10. Yalkut Yosef (Sova Semachot 1:2:2). Shulchan Aruch YD 179:2 and Rama EH 64:3 mention that the practice was to get married during the first half of the month. Although this isn’t mentioned in the gemara, it is discussed in earlier rishonim (see Shu”t Ramban 283). Shu”t Yehuda Yaaleh 2:24 suggests that the Shulchan Aruch and Rama were not writing that this should be done but were explaining that it is not a problem of nichush (necromancy) to do so. Since you don’t believe that the time of the month you get married actually indicates anything for the future, you are not in violation of nichush. It is merely meant as a siman beracha. Therefore, he concludes that you certainly should not push off your wedding for this, especially if you are over 20 years old. Kitzur Shulchan Aruch 166:3 and Chacham Ovadia Yosef (Shu”t Yabea Omer EH 3:10:3) agree. Aruch Hashulchan 64:13 and Rav Moshe Feinstein (Iggerot Moshe EH 1:93) both write that most people today do not follow this practice to get married at the beginning of the month. In fact, Rav Hershel Schachter (Mipninei Harav pg. 271) writes that Rav Moshe Soloveitchik got married on the 26th of Sivan. Incidentally, Rav Schachter himself got married in the second half of the month of Cheshvan.
    • However, Rav Shlomo Zalman Auerbach (Halichot Shlomo 2: pg. 327-328) did advise that people not get married after the twenty-second of the month, and certainly not on the last day of the month, except in the month of Adar, as it is hard to ignore a concern mentioned explicitly in the Shulchan Aruch.
  11. Yalkut Yosef (Sova Semachot 1:2:5). Rambam Hilchot Ishut 10:14 based on Ketubot 5a forbids weddings on Friday or Sunday because this may lead to chilul shabbat. Tosafot (Ketubot 7a d”h Vehilchita) says that in practice there is no concern about Shabbat desecration with regard to a Friday wedding, and Rif, Rosh, and Tur all concur (EH 64; Beit Yosef EH 64). Pitchei Teshuva 64:4 quotes from Shu”t Rama 124 that getting married on a Sunday is a violation of chukat hagoyim. Shulchan Aruch 64:3 quotes that some say that you cannot get married on Friday or Sunday because you may come to chilul Shabbat. However, he adds that there are those who are lenient and that this is the common practice. Yalkut Yosef concludes that you can get married either on a Friday or a Sunday. Rabbi Aryeh Lebowitz (Ten Minute Halacha Scheduling a Wedding Date) agrees that the prevalent custom is to allow getting married on a Sunday.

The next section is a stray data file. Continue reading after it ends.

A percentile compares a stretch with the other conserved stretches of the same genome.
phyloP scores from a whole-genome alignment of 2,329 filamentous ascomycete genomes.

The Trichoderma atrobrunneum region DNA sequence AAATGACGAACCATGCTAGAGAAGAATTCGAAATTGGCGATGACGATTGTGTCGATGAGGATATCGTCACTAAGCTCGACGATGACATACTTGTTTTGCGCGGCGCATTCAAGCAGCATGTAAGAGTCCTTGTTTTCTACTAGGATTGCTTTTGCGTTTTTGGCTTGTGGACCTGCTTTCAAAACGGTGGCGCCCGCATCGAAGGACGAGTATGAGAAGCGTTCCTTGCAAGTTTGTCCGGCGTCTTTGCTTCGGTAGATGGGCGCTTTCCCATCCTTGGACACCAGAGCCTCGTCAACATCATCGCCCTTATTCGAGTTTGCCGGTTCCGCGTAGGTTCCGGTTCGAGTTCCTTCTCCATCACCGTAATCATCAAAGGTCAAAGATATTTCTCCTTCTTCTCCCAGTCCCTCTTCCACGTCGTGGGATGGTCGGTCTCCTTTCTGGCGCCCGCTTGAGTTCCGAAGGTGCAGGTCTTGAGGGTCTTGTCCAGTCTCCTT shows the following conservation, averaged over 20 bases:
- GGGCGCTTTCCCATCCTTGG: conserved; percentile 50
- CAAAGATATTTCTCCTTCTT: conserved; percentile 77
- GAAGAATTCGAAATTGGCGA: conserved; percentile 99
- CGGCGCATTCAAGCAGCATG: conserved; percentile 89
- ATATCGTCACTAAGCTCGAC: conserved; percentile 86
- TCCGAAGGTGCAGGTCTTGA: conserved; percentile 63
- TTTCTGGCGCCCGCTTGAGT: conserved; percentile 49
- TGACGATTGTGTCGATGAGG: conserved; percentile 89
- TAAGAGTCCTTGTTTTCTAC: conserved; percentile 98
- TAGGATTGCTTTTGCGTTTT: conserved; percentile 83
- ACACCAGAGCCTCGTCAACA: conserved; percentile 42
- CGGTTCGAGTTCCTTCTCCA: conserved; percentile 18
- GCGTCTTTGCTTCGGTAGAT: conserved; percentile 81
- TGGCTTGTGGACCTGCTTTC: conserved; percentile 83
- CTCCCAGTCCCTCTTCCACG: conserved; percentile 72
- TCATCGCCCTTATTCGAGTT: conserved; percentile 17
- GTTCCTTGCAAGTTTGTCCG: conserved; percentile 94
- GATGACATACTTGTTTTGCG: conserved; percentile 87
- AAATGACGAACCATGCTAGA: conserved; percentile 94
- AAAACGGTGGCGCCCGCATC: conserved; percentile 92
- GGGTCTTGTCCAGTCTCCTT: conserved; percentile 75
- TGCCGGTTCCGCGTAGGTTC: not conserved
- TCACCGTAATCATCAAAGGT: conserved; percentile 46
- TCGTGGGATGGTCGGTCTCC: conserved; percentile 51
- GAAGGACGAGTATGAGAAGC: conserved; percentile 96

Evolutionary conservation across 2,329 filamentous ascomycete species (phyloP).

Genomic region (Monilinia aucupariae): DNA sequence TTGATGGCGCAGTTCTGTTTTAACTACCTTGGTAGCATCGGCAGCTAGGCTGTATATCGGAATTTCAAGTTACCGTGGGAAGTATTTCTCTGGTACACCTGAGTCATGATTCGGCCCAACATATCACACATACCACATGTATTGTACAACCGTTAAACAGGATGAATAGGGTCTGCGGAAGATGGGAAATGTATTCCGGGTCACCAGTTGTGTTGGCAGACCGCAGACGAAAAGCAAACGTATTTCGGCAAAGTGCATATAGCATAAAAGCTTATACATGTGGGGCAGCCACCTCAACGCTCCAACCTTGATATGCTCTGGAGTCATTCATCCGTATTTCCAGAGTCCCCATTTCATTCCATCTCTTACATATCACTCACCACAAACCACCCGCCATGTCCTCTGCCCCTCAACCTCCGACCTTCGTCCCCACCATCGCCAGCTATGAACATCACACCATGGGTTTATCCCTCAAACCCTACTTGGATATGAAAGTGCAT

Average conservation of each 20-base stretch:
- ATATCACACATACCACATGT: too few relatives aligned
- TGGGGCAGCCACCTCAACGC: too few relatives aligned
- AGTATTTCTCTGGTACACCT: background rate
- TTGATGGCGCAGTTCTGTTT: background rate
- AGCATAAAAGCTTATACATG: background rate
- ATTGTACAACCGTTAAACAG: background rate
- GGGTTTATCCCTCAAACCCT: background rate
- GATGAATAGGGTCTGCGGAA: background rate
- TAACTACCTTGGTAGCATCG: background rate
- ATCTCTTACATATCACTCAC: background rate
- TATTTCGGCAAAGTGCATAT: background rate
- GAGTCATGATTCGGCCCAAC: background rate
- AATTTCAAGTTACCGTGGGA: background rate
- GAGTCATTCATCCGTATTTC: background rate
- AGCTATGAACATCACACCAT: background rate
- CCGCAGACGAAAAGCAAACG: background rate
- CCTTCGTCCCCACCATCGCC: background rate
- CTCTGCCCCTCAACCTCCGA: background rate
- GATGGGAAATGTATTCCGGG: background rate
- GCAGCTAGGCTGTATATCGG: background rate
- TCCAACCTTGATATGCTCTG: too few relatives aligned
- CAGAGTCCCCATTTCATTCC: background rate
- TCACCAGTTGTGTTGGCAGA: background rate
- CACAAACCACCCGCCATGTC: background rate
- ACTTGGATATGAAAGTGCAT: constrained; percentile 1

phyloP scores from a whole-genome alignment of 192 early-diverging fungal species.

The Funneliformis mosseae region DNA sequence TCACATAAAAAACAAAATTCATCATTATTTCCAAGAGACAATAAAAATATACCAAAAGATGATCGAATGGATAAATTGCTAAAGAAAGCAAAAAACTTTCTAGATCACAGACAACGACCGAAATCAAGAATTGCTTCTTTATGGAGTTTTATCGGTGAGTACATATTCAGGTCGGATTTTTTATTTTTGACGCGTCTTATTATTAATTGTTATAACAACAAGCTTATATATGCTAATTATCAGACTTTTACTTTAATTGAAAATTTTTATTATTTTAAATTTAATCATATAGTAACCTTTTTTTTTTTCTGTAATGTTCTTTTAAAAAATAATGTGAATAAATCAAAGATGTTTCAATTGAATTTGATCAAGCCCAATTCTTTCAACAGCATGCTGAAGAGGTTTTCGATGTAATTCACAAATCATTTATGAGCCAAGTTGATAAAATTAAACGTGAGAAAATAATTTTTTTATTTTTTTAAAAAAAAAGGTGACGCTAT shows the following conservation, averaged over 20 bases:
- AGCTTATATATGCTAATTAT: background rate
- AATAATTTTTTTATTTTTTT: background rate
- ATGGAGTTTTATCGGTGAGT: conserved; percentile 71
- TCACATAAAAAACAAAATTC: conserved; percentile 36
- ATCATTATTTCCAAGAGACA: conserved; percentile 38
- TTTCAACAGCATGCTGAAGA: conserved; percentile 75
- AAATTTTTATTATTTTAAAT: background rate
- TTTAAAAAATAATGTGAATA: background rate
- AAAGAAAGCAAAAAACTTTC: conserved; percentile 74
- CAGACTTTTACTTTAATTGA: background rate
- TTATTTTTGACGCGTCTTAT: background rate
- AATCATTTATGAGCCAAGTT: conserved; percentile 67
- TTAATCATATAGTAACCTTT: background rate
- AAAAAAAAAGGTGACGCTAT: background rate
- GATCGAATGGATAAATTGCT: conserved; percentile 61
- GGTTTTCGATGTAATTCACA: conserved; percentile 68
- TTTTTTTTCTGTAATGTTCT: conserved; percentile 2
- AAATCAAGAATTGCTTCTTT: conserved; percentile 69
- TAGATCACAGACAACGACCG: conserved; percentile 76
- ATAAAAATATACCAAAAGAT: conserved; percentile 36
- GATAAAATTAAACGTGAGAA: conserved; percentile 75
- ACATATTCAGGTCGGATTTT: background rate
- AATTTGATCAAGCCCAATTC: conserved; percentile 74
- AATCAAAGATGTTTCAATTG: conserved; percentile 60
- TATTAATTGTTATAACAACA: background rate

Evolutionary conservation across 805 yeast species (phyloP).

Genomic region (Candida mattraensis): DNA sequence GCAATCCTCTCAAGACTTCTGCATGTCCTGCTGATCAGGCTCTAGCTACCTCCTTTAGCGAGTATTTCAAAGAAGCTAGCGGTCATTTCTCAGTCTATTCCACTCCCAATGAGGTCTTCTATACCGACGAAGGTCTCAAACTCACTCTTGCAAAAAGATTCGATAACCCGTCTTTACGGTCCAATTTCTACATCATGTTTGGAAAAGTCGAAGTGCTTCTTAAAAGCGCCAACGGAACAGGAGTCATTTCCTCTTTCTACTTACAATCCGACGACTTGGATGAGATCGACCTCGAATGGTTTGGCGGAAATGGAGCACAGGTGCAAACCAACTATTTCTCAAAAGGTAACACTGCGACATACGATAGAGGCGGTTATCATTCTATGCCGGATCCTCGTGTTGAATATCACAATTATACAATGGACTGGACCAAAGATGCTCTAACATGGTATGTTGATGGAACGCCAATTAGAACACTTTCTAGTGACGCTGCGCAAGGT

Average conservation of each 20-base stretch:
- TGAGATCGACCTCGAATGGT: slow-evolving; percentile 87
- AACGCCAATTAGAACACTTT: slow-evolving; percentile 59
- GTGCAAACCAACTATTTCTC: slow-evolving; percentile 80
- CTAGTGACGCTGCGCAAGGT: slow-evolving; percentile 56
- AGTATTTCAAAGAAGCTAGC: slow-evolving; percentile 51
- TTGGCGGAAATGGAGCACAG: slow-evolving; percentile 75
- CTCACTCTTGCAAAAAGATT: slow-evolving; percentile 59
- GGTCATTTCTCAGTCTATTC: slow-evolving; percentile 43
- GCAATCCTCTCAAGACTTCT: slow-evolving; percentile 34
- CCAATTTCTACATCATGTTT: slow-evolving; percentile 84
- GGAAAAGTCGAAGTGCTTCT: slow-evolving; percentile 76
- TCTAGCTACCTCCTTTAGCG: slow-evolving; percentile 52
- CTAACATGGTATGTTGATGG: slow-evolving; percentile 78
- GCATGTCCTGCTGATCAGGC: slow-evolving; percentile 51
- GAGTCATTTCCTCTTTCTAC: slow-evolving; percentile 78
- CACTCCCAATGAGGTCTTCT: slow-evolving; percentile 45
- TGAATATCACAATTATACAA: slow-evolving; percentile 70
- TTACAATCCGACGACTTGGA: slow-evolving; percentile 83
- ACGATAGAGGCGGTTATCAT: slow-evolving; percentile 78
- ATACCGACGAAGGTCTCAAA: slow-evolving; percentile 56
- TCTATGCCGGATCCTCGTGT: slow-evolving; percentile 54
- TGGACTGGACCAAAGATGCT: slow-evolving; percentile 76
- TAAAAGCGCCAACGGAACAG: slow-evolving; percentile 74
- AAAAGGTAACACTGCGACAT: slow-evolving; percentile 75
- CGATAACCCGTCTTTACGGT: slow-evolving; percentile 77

12. Sefer Hamiknah 64:3 says that although we hold that the concern of chilul Shabbat doesn’t apply to Sunday, it does on Motzaei Shabbat. Yalkut Yosef (Sova Semachot 1:2:6) writes that even though we hold like the second opinion in Shulchan Aruch that it is technically permitted, one should try to avoid getting married on a Motzaei Shabbat. He adds that his father, Chacham Ovadia Yosef, worked hard as chief rabbi of Tel Aviv to stop these weddings.
  13. Rabbi Aryeh Lebowitz (Ten Minute Halacha Scheduling a Wedding Date). The Mishnah (Ketubot 1:1) states that betulot (virgins) should marry on Wednesday, and widows and divorcees should do so on Thursday; the Shulchan Aruch (EH 64:3) rules accordingly. As the gemara explains, betulot were encouraged to wed on Wednesday because batei din (courts) customarily convened on market days, i.e., Monday and Thursday, and a Wednesday wedding allowed sufficient time to prepare for the wedding and the opportunity to appear in court the following morning should there be any complaints. Aruch Hashulchan 64:6 writes that nowadays the types of grievances the Mishnah was referring to are no longer applicable and courts don’t only convene on Mondays and Thursdays. Additionally, the concern of preparing for three days can be resolved by preparing earlier. Therefore one can really get married any day of the week. Pitchei Teshuva 64:6 does quote Pnei Yehoshua that it’s better to get married on a Thursday for the siman beracha mentioned by the gemara Ketubot 5a about a widow.